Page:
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China’s province of Shandong – home to most of the country’s independent refiners – plans to shut down as much as 500,000 bpd refining capacity at the so-called teapots as it pushes forward with a huge US$20-billion refinery and petrochemical complex in the province, industry officials told Reuters.
The province of Shandong has had plans since 2018 to shut down a total of 500,000 bpd of refining capacity at independence refiners. Now the plan for the new giant complex is likely speeding the decision to shut that capacity, which is equal to around a fifth of the province’s refining capacity, according to Reuters sources.
Last week, China gave the go-ahead to plans for the huge $20-billion refinery and petrochemical complex in the Shandong province, Reuters reported, citing two industry sources familiar with the approval process.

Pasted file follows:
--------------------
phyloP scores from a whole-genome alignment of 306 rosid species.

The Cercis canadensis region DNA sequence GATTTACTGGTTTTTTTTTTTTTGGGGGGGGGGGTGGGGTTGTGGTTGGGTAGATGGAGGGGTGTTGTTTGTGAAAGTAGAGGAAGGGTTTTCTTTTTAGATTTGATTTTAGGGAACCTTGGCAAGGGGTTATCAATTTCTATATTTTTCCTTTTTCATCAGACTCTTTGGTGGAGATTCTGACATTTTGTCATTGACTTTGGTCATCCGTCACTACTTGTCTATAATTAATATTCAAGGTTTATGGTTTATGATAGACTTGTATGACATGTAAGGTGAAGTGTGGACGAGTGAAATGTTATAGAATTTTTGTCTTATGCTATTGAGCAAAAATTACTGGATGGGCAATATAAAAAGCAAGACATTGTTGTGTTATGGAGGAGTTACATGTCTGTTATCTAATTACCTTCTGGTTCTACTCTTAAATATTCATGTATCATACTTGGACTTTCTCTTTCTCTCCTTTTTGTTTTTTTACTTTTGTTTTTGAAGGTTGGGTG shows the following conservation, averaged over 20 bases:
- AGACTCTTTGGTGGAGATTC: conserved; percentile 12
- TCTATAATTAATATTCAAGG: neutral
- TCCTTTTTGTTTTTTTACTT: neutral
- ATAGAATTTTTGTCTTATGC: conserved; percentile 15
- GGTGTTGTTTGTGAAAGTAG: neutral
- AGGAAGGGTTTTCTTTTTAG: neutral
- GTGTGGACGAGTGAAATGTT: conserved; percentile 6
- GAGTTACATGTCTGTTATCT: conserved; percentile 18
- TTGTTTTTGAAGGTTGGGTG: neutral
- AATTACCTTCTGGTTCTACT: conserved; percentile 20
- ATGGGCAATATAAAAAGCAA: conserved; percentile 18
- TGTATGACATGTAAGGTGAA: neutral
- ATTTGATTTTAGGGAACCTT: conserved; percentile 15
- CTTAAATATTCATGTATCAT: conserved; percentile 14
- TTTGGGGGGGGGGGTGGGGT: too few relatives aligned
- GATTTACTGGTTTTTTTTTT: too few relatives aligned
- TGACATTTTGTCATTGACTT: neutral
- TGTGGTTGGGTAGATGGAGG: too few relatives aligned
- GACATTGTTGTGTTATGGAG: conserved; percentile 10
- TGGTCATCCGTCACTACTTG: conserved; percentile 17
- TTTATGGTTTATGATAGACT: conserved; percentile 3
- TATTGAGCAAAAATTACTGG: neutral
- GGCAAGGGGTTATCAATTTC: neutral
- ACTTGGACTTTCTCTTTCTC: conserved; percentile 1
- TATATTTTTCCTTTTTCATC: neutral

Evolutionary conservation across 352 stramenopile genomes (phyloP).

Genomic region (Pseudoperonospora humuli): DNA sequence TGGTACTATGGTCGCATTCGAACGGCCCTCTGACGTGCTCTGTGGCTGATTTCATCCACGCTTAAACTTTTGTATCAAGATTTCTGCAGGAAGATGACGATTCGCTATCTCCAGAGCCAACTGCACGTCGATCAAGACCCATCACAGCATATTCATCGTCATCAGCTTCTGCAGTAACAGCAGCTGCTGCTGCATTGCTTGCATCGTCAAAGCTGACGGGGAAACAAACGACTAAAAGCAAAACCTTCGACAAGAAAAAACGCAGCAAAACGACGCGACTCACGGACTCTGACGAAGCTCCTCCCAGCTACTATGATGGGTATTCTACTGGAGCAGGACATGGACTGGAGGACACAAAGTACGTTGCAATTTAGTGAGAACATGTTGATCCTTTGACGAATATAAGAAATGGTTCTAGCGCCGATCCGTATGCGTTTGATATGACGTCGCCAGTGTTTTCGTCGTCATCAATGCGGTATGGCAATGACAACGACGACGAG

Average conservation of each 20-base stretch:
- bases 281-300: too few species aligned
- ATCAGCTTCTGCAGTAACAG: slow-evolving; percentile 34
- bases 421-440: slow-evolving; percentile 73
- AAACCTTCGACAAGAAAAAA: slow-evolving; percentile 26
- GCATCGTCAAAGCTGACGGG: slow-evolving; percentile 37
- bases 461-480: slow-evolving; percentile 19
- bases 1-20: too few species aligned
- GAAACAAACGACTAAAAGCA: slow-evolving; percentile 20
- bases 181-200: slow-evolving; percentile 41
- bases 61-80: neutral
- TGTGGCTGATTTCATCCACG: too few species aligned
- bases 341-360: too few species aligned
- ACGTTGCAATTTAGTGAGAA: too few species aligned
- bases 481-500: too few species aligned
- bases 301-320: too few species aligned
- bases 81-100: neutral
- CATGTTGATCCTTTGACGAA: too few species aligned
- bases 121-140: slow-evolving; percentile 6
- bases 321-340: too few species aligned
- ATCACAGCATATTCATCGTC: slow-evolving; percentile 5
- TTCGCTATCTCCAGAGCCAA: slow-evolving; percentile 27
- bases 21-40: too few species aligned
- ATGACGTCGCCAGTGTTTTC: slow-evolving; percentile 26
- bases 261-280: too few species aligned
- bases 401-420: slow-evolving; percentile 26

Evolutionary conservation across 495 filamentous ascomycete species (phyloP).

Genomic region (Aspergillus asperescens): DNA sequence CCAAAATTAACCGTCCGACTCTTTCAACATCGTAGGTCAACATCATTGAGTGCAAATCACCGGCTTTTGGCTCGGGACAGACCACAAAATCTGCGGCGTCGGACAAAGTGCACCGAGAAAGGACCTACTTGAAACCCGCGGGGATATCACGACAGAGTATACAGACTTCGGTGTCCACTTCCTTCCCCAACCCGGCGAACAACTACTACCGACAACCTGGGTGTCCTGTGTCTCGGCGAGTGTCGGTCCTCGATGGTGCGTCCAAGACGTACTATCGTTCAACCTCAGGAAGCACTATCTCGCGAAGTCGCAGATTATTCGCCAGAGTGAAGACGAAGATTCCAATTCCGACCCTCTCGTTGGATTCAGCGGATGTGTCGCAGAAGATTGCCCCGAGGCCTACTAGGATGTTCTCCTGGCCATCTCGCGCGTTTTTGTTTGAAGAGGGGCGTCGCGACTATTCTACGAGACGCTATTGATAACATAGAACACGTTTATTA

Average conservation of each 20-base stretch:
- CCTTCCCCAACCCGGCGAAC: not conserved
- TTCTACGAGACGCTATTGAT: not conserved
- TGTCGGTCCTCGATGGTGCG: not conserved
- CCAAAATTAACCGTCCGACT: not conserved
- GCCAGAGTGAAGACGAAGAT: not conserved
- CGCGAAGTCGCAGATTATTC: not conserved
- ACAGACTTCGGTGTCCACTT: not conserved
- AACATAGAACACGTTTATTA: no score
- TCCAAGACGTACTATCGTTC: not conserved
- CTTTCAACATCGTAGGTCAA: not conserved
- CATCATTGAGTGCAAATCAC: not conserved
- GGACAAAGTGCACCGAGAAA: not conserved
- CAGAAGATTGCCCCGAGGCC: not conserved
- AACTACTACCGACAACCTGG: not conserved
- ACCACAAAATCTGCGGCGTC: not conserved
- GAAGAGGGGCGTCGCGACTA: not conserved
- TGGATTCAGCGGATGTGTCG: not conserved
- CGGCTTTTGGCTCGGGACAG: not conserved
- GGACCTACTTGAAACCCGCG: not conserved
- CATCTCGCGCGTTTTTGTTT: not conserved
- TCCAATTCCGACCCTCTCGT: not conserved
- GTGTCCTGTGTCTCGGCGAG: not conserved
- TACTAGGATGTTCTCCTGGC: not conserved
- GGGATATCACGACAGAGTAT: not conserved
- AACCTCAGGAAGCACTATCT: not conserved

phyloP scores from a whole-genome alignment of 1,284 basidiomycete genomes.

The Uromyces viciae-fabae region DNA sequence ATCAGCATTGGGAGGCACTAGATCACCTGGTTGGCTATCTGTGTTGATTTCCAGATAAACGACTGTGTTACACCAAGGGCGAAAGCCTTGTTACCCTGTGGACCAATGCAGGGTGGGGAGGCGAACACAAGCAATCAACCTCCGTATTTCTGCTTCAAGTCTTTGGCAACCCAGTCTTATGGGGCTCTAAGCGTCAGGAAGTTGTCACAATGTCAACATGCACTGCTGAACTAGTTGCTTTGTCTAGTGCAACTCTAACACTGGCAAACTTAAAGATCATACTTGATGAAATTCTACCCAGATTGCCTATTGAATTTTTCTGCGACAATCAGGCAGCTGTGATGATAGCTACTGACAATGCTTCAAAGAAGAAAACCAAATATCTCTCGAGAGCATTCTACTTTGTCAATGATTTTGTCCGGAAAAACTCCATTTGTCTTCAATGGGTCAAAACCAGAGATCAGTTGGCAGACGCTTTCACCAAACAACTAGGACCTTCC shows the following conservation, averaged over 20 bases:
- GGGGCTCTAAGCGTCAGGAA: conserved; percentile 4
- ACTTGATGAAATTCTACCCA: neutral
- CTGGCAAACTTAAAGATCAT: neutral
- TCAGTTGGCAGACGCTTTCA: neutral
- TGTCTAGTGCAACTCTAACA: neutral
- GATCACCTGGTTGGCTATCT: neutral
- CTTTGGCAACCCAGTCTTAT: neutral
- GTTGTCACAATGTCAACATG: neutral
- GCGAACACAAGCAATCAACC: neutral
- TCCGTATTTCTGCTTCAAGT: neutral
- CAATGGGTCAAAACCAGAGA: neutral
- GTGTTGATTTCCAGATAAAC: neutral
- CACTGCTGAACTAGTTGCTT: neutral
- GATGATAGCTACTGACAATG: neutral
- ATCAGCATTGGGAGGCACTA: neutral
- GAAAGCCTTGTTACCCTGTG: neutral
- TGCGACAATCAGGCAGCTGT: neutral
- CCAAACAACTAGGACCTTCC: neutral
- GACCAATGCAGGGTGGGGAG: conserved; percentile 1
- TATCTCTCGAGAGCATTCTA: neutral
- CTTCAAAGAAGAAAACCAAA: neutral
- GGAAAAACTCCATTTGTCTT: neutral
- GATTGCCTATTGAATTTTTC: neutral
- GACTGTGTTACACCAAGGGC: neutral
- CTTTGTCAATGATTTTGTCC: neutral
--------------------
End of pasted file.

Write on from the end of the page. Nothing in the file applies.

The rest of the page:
The mega petrochemical complex has been years in the planning, but now it looks like the world’s top oil importer is looking to spend money on oil infrastructure in order to reinvigorate the economy hit by the coronavirus.
China’s National Development & Reform Commission (NDRC) approved the Shandong Yulong Petrochemical project, Reuters’ sources said.
The complex in the Shandong province – where most of China’s independent refiners, the so-called teapots, are based – is expected to host now the mega project which analysts expect to become operational at some point at the end of 2024. Shandong Yulong Petrochemical will have an oil refinery with a capacity to process 400,000 barrels per day (bpd) and an ethylene plant producing 3 million tons per year. According to Reuters’ sources, the investment in the project will be some US$19.7 billion (140 billion Chinese yuan).
The teapots that could be closed are likely to include Binyang Ranhua, Zhonghai Jingxi Chemical, Yuhuang Chemical, and Jinshi Asphalt, analysts and an oil source in the Shandong province told Reuters.
By Tsvetana Paraskova for Oilprice.com
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Tsvetana is a writer for Oilprice.com with over a decade of experience writing for news outlets such as iNVEZZ and SeeNews.